While many people depend on public-supply water, many people also supply their own water. This is especially true in rural areas, where there are few large-scale public water systems. A basic diagram of a well’s operation shows how it works. Large wells have the capability to supply a greater number of people. They also are cheaper to install than larger public systems. Know some important facts about well water systems by visiting website:

Contaminants in untreated well water

Untreated well water may contain a variety of contaminants. Testing is important for those with chronic health conditions, pregnant women, senior citizens, and people with a history of gastrointestinal illness. Heavy rains may also contain fecal matter, leachate from landfills, and nitrates from farmlands. Likewise, a leaking septic system may leak into a well and cause contamination.

Do's and Don'ts If You're on a Well Water System - Build Magazine

Although public and private wells are generally safe, untreated well water can contain high concentrations of a wide range of chemicals. One recent study found that up to 13 percent of untreated drinking water contained industrial chemicals and pesticides. Public wells are generally less of a health concern because water suppliers test them regularly. Nevertheless, there are still alarming levels of untreated well water. Despite the risks, a healthy and clean source of water is the most important option for those unsure of their local environment.

In addition to viruses, bacteria, and parasites, untreated well water may cause gastrointestinal problems, reproductive issues, and neurological disorders. Individuals with weakened immune systems are especially susceptible to these illnesses. To learn more about specific bacteria and chemicals found in untreated well water, visit the CDC Healthy Water website. The website also features an alphabetical index of water-related diseases. This will give you a better understanding of the type of contaminants present in your local water.

Sources of contamination

Drinking contaminated water may cause a number of health problems, including gastrointestinal illness, neurological disorders, and reproductive problems. People with weakened immune systems and infants are especially vulnerable. Health experts recommend testing your water at least once a year to protect yourself and your family. There are many sources of contamination in well water systems, including failed septic systems, fertilizers, pesticides, and runoff from urban areas.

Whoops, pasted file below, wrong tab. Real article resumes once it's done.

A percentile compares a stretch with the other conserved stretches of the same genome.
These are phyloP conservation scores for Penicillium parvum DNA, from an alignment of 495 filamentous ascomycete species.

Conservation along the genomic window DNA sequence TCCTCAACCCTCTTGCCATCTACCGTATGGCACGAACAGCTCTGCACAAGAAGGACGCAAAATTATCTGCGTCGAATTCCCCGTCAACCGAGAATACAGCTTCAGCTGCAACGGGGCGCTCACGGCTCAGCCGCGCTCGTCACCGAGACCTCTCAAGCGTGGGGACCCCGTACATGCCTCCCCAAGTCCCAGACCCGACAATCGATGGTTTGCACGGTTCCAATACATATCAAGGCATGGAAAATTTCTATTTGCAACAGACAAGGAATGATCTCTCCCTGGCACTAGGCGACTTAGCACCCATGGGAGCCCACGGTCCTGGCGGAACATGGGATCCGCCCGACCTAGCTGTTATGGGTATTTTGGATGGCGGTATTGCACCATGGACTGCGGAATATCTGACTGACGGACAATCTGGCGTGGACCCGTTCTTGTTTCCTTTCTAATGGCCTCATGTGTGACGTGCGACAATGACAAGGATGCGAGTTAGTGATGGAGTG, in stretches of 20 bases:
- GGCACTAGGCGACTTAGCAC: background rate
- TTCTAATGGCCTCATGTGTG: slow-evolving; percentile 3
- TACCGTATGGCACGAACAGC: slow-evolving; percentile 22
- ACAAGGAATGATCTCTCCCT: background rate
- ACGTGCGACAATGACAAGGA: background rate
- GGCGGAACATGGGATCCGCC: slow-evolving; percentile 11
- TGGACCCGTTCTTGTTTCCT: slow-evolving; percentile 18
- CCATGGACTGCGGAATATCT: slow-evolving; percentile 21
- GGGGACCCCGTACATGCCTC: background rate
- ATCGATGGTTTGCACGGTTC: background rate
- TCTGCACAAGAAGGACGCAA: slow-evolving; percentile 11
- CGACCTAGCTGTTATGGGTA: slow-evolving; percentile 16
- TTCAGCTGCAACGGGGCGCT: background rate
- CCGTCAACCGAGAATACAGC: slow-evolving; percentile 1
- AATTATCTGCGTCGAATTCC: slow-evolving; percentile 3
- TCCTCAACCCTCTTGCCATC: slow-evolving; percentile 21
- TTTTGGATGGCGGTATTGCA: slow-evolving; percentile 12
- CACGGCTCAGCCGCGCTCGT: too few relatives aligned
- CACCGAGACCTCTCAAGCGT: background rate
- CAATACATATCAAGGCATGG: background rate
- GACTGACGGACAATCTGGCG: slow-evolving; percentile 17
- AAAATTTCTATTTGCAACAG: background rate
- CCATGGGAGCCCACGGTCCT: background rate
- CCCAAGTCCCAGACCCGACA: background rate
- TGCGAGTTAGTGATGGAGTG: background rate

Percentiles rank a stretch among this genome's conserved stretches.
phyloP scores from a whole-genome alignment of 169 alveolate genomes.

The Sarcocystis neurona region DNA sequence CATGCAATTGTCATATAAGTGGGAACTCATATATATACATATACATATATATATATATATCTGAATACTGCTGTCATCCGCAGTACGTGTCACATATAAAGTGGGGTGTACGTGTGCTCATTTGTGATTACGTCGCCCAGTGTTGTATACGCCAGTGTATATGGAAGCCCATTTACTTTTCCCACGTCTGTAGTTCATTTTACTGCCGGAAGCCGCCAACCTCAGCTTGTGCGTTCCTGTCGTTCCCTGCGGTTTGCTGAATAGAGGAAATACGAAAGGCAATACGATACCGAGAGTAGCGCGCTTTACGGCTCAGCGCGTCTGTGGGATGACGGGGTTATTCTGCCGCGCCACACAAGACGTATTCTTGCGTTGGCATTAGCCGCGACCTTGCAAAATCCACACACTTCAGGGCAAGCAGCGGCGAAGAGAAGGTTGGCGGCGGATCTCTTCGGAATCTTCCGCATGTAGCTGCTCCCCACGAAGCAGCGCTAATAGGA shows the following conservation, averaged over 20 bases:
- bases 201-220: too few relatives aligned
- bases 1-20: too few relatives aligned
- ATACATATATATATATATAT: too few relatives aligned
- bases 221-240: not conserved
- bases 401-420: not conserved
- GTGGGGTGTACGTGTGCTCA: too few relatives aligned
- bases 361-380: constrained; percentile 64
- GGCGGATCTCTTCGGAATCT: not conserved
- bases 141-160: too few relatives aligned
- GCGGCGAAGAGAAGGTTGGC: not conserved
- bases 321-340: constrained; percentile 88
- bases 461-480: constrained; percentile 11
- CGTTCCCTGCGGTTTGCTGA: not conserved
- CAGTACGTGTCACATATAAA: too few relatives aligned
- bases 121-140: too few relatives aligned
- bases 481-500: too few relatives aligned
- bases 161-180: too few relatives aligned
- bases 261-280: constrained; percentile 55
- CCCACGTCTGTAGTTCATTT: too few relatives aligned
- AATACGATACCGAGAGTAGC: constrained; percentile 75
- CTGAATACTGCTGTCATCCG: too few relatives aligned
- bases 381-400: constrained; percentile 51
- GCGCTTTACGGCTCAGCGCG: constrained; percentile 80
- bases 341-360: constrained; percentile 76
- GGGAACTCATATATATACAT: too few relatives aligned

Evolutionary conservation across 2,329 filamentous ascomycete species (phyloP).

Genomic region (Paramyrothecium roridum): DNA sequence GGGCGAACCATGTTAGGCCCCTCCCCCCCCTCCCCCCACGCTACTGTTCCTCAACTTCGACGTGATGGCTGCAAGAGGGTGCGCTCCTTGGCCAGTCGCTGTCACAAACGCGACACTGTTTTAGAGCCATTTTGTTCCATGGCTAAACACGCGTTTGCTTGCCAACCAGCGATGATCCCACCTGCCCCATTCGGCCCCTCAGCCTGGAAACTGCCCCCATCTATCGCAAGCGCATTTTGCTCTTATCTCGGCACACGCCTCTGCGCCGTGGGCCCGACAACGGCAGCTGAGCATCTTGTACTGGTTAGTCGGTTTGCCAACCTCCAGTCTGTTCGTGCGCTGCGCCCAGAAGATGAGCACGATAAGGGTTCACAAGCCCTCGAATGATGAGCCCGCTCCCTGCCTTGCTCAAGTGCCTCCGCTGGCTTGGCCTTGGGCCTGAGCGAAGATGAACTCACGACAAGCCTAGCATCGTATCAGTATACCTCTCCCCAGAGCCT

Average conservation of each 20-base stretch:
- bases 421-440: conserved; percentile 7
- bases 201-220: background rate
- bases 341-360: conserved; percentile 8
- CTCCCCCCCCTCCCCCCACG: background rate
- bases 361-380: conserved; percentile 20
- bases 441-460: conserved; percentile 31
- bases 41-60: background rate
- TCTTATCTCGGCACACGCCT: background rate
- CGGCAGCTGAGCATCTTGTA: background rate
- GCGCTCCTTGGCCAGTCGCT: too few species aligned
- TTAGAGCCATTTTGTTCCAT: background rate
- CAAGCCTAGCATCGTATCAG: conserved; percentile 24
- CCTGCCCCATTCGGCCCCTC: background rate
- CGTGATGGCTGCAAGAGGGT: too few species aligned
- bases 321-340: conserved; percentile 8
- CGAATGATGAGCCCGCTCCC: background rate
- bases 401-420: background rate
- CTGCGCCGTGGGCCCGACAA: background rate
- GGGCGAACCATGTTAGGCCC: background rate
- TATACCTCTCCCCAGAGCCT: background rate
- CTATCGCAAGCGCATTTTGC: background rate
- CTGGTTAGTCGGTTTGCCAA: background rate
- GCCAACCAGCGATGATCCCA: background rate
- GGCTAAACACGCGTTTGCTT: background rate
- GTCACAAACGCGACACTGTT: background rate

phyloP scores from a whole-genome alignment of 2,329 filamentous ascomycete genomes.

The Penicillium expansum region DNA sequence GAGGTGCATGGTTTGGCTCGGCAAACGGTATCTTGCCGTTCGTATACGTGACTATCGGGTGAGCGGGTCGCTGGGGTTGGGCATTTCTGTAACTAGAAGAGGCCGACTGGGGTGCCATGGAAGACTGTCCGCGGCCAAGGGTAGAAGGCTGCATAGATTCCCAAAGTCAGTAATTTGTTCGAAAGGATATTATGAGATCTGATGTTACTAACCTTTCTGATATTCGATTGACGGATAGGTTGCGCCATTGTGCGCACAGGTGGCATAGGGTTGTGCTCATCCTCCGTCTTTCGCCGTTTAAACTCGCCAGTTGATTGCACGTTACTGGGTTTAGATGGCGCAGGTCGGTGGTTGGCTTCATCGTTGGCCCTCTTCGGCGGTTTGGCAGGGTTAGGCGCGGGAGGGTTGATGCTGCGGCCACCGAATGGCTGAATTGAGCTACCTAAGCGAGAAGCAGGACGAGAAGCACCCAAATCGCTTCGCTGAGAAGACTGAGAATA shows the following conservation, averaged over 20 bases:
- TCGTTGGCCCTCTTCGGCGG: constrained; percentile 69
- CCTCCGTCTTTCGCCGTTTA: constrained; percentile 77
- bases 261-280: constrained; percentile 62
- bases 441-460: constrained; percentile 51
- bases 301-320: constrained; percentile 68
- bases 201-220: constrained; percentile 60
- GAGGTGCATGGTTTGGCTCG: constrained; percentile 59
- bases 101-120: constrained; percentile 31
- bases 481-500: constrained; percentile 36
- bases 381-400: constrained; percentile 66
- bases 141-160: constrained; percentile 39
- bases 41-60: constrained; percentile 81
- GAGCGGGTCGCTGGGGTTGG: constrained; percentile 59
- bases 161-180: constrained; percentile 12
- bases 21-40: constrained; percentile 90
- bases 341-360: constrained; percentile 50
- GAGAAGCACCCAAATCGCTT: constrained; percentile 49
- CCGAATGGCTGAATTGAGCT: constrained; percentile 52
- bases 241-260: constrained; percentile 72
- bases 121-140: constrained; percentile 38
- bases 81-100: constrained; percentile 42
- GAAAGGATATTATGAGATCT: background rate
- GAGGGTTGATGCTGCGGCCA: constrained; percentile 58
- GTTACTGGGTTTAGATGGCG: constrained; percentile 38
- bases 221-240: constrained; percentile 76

Typically, groundwater is filtered by physical processes, making it cleaner than surface water supplies. However, even underground aquifers are not immune to contamination from bacterial contamination. In some cases, the contamination comes from unregulated dumping, such as dumping discarded food in open fields. These contaminated sites create an eye sore, attract disease-carrying insects and rodents, and contaminate surface waters. If possible, try to limit your exposure to these types of materials by using a multi-layered system.

Treatment options

If you have a well, there are many different treatment options for well water. Before you purchase a system, though, you should know what contaminants it will treat. Then, think about your budget. If you’re on a tight budget, you might not need a complex system – an inexpensive treatment system will do the job just fine. On the other hand, if you have a large budget, you can go for a more comprehensive system.

A multi-layered system may reduce sediment and other contaminants. This type of system is more expensive and larger than a single filter, but you can set it up to automatically backwash itself to keep the water clear. A whole-house treatment system is also a good solution for iron reduction in well water. These systems can reduce odor and staining caused by iron. Some of these units can even remove chlorine. However, these solutions aren’t suitable for every system.

Health risks

The risk of bacterial contamination in well water is real, but testing for contaminants is relatively easy. The EPA requires public water systems to test for bacterial and chemical contaminants. Private wells do not have to test for bacterial contamination. EPA recommends testing well water every five years. The CDC provides a list of certified labs to perform the testing. But even if you are certain your well is clean, you should test it anyway.

If your well contains high levels of total suspended sediment (TSS), it may be contaminated with oxidized metals and microbial life. Lead and manganese can harm your child’s kidneys, causing learning problems and delayed development. Other possible contaminants in well water include heavy metals, including lead and chromium. Some sources of well water are more contaminated than others. Therefore, it is important to test your water before you begin using it.